Global Financial Crisis 2008

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Introduction

In the year 2008, the world economy got into recession following economic fallout in the United States of America and some major European countries (Raja, 2008). After a fairly fast economy growth in the US, the crisis came up following a number of factors, for example, the bursting of the housing bubbles in the US and other large economies, soaring commodity prices and the increasingly restrictive monetary policies in a number of countries and lastly the stock market volatility.

One of the monetary policies that caused the global financial crisis was Securitization, where banks come together to join their loans and sell them off. This was dangerous because it gives risky loans to many people who could not afford to repay back at high interest rates (Pinyo, 2008). In the process, prices of properties fell triggering a crisis in the Subprime mortgage market (Rhodes & Stelter, 2010). According to Corbbet (2008), another monetary policy that caused the crisis was the lowered lending rate to 1.00%, this led to reckless lending habits by mortgagers thus creating the housing bubble. The investors saw this as an opportunity and they began giving loans to unsuitable candidates (Pinyo, 2008).

In order to restore order, capital was injected to save them (reaction) Corbbet (2008). In the process the value of properties began depreciating, lenders wanted their money back so the banks also started to suck back their money and it became so hard to get credit.The solution was a short term remedy because as it witnessed in the USA and Europe, a number of major financial institutions failed (Paleaz & Paleaz, 2009).

The first fiscal policy that caused the crisis was the increasing amount of debt assumed by consumers. Another fiscal policy causing the crisis was the excessive leverage of banks and other financial institutions. The loans started to default and so in order to fix things, Ben Bernanke, the current chairman of the Fed injected billions of dollars into the Wallstreet banks as a form of liquidity and in effect the value of the American dollar began depreciating (Corbbet, 2008). George Bush signed a bill that will pump some $150 billion into the American economy for U.S. consumers to spend (Vardy, 2008), but this solution only worked for a short term. This is because the US went to a decline, evidenced by its challenges in Iraq and Afghanistan, and its declining image in Europe (Reynolds, 2008).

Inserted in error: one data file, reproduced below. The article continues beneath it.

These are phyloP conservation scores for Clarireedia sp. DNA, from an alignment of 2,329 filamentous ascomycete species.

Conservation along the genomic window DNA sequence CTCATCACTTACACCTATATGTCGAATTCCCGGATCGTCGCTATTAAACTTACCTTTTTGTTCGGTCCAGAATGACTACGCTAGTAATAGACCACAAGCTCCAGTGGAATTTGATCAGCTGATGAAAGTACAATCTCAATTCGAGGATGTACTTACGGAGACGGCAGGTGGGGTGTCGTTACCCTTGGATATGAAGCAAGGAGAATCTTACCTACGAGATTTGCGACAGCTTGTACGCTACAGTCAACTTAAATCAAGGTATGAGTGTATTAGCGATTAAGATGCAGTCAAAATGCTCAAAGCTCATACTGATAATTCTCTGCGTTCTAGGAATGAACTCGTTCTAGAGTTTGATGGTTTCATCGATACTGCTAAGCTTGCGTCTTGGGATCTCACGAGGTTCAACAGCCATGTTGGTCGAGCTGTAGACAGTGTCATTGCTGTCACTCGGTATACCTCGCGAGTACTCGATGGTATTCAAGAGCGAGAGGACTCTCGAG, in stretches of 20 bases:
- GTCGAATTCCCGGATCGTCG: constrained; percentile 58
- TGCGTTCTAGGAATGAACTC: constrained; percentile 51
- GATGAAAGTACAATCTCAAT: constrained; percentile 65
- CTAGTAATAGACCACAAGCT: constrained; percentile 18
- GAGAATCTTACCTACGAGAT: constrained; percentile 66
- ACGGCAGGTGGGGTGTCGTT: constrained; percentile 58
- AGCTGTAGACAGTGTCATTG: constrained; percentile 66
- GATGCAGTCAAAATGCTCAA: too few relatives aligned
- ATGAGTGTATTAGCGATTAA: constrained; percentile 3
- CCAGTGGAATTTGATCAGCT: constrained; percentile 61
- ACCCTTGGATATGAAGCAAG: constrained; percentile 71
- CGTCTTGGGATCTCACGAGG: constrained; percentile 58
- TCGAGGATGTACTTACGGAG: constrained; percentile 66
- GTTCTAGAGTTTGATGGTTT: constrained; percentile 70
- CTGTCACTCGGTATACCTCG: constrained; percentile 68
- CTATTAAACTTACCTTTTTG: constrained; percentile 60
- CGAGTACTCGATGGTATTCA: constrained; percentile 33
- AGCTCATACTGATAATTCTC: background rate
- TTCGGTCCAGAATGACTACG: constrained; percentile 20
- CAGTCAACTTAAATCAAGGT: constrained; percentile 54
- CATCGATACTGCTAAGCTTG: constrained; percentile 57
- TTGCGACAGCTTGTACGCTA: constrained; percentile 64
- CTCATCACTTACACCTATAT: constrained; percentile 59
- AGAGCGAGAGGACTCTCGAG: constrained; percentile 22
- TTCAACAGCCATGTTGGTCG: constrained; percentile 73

In my opinion, the government harmed the economy before the crisis since it encouraged low lending rates. It also harmed the economy by injecting billions of dollars in order to save the situation only for this to lower the value of the dollar. Personally, what I would have done differently is keenly observe the initial indicators of a possible crisis and come up with a list of macro policy recommendation and prudential regulations to curb the crisis at its earliest stage. Secondly, I would have avoided the lowering of bank lending rates and also loaning the poor borrowers who are not able to pay back the loans with the required interest.

Conclusion

Global financial meltdown has affected the livelihoods of almost everyone in this increasingly inter-connected world, but despite this fact, it is somehow appropriate to say that the globe is slowly recovering from this financial crisis. This is because of the intervention by central banks and governments in an effort to fix the damage that has been caused. Even though, the situation has been fixed, many of important banks remain weak, and it will take years for them to recover from the shock.

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